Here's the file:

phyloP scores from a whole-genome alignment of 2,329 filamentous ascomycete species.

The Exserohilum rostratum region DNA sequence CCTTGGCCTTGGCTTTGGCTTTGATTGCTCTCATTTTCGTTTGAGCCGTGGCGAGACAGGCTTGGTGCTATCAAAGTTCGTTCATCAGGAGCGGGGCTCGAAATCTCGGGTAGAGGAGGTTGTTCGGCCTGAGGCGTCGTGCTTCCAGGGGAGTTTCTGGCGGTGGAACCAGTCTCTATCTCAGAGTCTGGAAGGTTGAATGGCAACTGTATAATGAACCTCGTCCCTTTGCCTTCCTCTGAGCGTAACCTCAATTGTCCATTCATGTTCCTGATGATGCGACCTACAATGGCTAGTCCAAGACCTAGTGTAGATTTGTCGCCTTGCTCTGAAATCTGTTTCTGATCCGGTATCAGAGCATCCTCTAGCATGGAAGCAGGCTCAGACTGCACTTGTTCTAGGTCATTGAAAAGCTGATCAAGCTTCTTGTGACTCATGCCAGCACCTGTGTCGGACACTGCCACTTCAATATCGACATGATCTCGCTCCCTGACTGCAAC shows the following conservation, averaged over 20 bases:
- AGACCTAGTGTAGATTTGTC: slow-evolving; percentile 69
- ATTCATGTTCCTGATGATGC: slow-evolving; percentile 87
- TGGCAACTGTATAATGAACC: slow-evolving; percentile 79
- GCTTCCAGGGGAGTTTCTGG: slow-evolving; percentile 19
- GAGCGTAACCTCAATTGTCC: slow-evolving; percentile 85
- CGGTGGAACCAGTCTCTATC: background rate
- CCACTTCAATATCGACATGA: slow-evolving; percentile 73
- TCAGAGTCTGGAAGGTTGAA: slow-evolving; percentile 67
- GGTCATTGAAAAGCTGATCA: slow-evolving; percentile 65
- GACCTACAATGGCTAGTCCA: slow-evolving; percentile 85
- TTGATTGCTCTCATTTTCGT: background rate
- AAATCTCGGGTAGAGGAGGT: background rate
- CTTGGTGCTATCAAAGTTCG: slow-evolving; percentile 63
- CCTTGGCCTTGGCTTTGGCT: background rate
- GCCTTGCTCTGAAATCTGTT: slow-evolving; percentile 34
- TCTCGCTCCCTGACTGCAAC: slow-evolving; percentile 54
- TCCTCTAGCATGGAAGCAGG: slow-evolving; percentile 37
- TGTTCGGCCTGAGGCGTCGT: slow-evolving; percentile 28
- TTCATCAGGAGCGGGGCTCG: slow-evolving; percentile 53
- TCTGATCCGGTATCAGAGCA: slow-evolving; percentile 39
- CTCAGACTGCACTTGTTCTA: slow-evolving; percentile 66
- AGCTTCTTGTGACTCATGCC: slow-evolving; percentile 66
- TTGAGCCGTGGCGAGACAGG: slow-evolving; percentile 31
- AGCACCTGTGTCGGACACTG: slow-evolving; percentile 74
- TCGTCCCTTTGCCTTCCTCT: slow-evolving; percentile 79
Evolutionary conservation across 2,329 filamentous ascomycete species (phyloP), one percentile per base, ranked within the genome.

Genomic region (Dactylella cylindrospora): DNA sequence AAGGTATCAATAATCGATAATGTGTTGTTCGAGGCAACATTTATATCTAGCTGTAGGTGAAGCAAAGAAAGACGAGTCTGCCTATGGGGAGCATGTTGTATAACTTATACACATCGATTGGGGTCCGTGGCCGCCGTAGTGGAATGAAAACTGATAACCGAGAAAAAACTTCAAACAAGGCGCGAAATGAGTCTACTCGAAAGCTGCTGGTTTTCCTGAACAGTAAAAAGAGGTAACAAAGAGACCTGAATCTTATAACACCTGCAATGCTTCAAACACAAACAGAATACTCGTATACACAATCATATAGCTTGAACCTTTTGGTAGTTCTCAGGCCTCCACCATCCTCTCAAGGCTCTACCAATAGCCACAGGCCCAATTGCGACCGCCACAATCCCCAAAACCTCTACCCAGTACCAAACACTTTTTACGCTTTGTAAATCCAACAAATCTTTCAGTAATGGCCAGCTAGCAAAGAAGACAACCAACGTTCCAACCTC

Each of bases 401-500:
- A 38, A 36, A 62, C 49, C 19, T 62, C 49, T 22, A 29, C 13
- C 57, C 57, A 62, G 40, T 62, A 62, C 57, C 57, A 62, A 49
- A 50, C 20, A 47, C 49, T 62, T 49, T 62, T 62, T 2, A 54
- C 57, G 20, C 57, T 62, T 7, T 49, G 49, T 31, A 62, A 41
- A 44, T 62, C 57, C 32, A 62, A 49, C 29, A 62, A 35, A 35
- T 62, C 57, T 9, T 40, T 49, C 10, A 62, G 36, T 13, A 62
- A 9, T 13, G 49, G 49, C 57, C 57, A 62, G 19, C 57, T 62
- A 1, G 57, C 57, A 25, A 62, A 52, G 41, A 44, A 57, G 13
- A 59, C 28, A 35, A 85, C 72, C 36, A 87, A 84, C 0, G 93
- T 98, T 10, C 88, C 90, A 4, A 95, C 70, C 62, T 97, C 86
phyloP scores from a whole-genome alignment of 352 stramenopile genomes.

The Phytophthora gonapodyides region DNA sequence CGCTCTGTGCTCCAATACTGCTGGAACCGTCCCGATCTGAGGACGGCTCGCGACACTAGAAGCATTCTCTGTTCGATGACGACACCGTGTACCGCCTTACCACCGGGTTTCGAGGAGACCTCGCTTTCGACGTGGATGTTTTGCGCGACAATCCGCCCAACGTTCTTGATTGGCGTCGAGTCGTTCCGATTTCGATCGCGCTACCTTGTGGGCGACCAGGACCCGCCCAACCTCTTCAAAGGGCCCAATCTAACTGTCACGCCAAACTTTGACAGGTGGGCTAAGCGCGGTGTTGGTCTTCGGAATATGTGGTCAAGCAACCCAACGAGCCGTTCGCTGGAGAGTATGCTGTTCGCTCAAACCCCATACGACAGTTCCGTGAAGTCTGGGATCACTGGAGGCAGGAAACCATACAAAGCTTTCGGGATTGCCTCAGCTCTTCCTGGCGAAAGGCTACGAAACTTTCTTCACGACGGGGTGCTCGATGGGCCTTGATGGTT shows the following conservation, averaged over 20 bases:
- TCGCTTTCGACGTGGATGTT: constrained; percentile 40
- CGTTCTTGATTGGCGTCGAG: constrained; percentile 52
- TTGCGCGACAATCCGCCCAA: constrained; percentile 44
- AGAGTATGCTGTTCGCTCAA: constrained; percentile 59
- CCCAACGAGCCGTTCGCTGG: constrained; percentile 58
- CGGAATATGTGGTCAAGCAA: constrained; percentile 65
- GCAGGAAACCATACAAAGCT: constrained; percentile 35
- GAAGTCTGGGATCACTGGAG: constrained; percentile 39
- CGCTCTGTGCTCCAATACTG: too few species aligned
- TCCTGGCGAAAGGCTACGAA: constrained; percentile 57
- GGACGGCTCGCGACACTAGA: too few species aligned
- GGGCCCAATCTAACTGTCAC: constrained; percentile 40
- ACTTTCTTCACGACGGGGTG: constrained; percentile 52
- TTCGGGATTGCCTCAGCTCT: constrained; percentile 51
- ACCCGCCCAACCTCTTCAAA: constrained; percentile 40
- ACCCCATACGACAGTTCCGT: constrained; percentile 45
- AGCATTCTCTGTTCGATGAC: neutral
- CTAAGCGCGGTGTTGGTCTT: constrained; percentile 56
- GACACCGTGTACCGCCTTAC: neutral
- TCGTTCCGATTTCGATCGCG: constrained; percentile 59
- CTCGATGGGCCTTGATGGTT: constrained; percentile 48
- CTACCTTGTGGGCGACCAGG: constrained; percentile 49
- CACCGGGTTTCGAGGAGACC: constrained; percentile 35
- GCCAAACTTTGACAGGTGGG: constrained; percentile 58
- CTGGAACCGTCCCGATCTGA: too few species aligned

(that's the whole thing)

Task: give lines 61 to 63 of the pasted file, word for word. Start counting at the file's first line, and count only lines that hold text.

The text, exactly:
- GACACCGTGTACCGCCTTAC: neutral
- TCGTTCCGATTTCGATCGCG: constrained; percentile 59
- CTCGATGGGCCTTGATGGTT: constrained; percentile 48